Adlington, who earned the bronze medal in 8:20.32, spoke almost reverently about Ledecky’s effort, throwing out a host of superlatives: “Unbelievable,” she said. “Fantastic . . . absolutely amazing.”
Said USA Swimming National Team Director Frank Busch, shaking his head as he left the Aquatic Center: “It’s one of the biggest shocks I’ve ever seen in the Olympics. Stuff like this just doesn’t happen.”
Spain’s Mireia Belmonte Garcia took second, 4.13 seconds behind Ledecky, who savored the stunner with a mix of smiles and shrugs.
“I knew if I put my mind to it, I could do it,” Ledecky said. “I wasn’t intimidated at all.”
Busch said he watched the race unfold with pure awe. As the crowd filled the building with chants of “Becky! Becky!” for Adlington, the country’s longtime swimming darling, Ledecky took the lead from the beginning and never wavered. She swam under world-record pace until she slipped behind in the final 50 meters, falling just 0.53 of a second short of Adlington’s record from the 2008 Summer Games.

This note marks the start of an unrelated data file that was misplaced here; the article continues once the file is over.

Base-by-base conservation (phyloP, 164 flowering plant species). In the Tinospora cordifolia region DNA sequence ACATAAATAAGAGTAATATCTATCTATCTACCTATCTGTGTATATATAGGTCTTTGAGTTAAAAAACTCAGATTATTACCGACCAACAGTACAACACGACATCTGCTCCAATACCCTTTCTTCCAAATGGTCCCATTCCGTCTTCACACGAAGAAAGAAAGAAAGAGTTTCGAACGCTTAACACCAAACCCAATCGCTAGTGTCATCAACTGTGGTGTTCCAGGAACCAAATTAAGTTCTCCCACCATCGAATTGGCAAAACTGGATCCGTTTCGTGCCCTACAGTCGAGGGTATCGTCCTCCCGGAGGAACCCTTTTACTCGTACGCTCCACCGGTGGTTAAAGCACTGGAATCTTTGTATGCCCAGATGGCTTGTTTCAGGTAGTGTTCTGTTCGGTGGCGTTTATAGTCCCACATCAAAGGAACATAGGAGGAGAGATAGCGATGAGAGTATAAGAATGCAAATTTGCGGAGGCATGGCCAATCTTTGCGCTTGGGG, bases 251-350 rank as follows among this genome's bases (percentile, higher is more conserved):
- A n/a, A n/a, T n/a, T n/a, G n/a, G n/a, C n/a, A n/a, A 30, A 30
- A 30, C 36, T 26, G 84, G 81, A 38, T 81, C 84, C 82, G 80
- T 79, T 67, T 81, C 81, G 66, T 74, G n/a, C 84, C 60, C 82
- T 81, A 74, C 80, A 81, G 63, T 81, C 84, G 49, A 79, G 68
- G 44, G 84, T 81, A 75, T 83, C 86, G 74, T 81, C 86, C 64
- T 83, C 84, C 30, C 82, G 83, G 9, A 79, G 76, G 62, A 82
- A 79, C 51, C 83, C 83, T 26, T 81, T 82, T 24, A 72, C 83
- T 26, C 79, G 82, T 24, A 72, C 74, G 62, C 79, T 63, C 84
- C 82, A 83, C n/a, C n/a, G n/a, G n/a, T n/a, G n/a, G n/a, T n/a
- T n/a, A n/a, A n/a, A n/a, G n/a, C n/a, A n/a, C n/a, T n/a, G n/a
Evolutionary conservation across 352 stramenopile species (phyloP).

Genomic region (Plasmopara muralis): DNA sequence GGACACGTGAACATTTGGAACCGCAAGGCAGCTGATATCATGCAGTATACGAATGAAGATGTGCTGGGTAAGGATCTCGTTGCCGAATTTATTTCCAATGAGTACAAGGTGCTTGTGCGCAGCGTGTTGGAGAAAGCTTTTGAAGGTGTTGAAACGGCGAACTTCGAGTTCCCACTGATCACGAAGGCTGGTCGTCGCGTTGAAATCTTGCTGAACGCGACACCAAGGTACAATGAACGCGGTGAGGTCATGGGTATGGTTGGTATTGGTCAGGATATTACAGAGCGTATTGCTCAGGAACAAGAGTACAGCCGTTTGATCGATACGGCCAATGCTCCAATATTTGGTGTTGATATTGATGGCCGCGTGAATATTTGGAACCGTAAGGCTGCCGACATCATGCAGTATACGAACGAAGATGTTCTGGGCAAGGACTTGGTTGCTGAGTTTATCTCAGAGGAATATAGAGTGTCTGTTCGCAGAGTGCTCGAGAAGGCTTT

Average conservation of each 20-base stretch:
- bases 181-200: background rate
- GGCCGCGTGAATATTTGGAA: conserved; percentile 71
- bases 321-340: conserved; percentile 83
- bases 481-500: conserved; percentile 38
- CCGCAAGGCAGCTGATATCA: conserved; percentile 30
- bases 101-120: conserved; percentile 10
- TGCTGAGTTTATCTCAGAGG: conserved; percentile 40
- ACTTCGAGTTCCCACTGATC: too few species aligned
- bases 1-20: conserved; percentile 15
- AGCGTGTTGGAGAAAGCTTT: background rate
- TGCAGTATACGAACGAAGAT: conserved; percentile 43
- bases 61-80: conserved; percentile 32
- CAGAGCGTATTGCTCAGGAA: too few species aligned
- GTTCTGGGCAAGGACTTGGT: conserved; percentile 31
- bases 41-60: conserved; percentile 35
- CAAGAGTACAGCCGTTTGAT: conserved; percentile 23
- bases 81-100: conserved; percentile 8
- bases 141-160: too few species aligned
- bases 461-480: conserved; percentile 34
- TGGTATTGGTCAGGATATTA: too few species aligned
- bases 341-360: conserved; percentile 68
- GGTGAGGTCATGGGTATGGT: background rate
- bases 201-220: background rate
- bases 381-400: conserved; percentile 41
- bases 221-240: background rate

“That’s a young lady that just showed resolve,” Busch said. “[She seemed to be saying] ‘I don’t know what I’m doing, but if somebody is going to go with me, I’m going to make you hurt.’ Nobody could go with her. This is a young lady just determined to win.”
Said Donna de Varona, the 1964 Olympic champion who watched from the stands: “It’s the innocence of youth . . . [and] the ambition of youth.”
The time was more than five seconds faster than Ledecky swam at the U.S. Olympic trials in July and about 20 seconds faster than a year ago.
“I couldn’t have gone any harder,” Adlington said. “I couldn’t have gone any faster.”
Before the race, Michael Phelps, who won the gold medal in the 100 butterfly earlier that night, sought out Ledecky to wish her luck. She recalled her first meeting with Phelps — when she was 6 years old.
She had approached him after a meet at the University of Maryland as he walked to his car, listening to music through headphones. It was a year before he would win six gold medals at the 2004 Summer Games in Athens.
She asked him for his autograph. He had no clue who this little girl was, or what she would become. He learned Friday.
“It looked like she went out, had some fun, won a gold medal and just missed a world record,” Phelps said. “That’s a pretty good performance for a 15-year-old.”